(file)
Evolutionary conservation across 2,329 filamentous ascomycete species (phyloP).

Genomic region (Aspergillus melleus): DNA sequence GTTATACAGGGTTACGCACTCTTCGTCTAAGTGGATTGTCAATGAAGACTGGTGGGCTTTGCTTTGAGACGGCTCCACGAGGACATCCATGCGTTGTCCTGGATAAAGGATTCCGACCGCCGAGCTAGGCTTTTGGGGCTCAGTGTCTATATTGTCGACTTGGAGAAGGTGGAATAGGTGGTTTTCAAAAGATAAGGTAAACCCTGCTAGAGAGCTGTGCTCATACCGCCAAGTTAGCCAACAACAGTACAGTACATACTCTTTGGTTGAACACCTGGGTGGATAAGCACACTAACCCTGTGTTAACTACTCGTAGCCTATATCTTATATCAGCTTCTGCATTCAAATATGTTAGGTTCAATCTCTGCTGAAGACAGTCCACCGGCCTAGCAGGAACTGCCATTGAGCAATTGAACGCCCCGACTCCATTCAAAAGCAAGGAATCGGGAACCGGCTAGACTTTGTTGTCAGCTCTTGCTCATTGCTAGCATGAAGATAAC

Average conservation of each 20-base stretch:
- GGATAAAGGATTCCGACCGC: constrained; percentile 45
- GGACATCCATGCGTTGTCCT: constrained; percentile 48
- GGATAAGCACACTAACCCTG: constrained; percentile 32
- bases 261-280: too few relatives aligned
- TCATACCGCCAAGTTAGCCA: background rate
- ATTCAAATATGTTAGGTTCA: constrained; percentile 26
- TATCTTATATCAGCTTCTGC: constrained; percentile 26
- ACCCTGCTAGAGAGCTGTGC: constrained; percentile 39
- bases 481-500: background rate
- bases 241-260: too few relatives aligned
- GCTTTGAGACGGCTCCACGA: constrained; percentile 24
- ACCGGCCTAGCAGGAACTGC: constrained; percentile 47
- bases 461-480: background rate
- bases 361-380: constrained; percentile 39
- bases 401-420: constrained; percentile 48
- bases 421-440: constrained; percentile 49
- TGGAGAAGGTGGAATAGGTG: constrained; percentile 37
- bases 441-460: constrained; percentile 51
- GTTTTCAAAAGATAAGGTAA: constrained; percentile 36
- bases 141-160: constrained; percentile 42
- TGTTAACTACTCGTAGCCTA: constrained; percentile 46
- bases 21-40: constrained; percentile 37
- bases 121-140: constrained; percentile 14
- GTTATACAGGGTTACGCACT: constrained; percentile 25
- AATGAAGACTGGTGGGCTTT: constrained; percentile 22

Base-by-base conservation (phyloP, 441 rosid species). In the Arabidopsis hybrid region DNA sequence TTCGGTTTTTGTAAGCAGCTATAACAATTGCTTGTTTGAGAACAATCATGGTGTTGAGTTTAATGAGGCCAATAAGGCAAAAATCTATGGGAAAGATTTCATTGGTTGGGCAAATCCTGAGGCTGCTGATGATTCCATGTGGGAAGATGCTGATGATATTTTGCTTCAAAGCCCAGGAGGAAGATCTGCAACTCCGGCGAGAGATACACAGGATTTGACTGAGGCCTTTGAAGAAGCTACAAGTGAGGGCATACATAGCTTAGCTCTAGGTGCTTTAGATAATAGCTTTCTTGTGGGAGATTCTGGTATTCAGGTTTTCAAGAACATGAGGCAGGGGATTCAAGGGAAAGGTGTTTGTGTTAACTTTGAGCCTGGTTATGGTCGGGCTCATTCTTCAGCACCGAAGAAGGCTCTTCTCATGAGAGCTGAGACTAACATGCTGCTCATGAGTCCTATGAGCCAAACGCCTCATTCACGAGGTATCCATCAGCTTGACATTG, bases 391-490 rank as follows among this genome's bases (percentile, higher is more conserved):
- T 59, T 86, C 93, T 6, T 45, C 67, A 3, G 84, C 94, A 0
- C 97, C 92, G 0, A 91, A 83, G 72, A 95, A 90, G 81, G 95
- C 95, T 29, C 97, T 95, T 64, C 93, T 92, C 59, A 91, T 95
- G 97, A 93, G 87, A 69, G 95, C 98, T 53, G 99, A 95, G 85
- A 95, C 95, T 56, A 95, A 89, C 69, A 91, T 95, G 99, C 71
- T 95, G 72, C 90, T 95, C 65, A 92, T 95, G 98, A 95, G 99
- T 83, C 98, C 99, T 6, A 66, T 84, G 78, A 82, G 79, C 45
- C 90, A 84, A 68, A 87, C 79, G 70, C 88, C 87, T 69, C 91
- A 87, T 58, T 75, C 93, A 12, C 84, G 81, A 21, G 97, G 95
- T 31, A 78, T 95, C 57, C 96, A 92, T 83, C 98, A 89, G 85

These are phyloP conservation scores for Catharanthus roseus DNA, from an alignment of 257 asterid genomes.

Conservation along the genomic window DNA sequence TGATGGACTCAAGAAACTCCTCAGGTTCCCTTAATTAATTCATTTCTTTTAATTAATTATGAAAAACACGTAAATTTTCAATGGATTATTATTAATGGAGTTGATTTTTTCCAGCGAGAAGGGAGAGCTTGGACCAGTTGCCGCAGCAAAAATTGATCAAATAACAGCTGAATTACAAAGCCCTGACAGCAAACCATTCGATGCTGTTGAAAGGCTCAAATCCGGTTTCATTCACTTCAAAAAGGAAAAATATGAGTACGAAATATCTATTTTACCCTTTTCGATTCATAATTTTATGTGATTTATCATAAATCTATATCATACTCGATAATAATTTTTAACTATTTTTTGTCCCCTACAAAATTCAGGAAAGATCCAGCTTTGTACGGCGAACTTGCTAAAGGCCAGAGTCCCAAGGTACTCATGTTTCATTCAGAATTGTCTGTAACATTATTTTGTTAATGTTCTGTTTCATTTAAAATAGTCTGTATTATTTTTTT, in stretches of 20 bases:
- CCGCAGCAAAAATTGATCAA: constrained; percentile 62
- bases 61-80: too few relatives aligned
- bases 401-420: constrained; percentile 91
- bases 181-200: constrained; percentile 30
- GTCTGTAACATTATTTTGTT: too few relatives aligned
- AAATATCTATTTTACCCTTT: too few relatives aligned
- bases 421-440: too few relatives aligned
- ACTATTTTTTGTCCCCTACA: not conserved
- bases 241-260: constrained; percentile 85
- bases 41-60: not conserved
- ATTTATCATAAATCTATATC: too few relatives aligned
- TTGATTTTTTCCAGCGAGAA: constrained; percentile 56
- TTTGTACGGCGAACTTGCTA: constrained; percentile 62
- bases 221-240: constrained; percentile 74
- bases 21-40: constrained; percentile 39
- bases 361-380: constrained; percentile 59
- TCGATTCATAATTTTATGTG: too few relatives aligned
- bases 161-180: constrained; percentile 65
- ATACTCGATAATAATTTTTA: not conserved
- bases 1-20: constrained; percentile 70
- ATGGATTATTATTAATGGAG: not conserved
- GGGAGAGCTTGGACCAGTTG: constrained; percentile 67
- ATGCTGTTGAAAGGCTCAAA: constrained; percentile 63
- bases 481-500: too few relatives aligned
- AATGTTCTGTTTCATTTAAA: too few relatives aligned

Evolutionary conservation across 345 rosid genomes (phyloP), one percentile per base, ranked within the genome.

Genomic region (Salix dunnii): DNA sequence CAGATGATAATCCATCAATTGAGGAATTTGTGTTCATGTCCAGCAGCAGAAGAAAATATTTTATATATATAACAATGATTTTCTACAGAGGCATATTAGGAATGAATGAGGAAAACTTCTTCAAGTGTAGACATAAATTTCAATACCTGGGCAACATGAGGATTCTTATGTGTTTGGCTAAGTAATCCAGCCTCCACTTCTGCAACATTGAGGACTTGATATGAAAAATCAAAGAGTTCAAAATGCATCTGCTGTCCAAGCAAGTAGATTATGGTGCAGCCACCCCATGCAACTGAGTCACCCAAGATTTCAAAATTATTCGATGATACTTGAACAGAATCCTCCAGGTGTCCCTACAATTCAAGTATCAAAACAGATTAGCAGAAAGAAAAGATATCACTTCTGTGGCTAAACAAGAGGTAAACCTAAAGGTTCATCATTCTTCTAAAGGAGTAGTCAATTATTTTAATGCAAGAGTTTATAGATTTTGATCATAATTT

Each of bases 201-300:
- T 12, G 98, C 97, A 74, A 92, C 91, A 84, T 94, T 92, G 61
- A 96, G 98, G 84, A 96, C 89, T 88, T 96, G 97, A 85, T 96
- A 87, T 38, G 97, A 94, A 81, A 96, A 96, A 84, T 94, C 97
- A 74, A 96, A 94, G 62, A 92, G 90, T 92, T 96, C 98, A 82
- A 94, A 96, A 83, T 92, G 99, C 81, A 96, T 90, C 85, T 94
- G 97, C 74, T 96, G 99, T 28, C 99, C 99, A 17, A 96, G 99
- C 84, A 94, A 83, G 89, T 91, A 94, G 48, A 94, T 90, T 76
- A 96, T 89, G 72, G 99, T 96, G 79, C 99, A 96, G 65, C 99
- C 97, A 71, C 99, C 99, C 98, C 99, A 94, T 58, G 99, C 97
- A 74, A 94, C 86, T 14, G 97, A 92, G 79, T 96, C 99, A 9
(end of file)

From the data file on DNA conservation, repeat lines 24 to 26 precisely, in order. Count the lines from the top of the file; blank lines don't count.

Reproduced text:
- TGTTAACTACTCGTAGCCTA: constrained; percentile 46
- bases 21-40: constrained; percentile 37
- bases 121-140: constrained; percentile 14